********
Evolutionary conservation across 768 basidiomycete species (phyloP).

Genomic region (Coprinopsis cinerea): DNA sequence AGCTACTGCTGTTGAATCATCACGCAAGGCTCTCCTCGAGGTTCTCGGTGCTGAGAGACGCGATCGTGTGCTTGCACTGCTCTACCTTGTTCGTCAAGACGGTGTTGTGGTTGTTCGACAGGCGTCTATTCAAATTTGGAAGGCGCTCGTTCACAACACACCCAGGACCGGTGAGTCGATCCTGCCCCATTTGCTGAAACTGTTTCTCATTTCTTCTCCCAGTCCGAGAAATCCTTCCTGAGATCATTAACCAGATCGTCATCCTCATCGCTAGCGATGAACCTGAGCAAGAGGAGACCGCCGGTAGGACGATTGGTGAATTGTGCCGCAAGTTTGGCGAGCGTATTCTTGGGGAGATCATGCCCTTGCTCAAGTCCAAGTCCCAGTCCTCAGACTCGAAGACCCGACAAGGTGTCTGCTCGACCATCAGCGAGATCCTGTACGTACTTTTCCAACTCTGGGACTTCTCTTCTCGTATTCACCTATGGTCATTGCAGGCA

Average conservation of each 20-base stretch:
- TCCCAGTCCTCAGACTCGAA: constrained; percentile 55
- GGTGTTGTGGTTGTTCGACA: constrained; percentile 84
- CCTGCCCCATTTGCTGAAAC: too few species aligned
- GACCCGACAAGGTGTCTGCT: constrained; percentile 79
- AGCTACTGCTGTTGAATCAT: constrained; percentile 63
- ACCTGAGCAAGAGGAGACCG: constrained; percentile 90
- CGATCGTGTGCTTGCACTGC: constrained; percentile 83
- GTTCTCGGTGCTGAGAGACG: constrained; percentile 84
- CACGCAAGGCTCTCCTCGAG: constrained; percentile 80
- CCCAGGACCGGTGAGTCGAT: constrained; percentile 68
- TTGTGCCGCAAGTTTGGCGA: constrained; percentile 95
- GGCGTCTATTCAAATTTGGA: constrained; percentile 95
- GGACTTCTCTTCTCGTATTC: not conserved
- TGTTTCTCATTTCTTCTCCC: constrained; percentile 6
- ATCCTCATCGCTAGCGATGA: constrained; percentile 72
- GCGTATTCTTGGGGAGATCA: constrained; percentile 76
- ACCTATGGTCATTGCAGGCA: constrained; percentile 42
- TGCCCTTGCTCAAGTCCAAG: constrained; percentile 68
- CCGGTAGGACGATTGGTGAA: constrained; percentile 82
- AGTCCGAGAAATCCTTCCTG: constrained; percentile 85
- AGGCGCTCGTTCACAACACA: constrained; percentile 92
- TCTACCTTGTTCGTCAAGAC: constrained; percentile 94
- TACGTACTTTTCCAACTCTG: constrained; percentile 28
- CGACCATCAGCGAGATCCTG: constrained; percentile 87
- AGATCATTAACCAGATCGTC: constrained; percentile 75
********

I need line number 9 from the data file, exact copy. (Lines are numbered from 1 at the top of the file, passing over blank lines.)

- ACCTGAGCAAGAGGAGACCG: constrained; percentile 90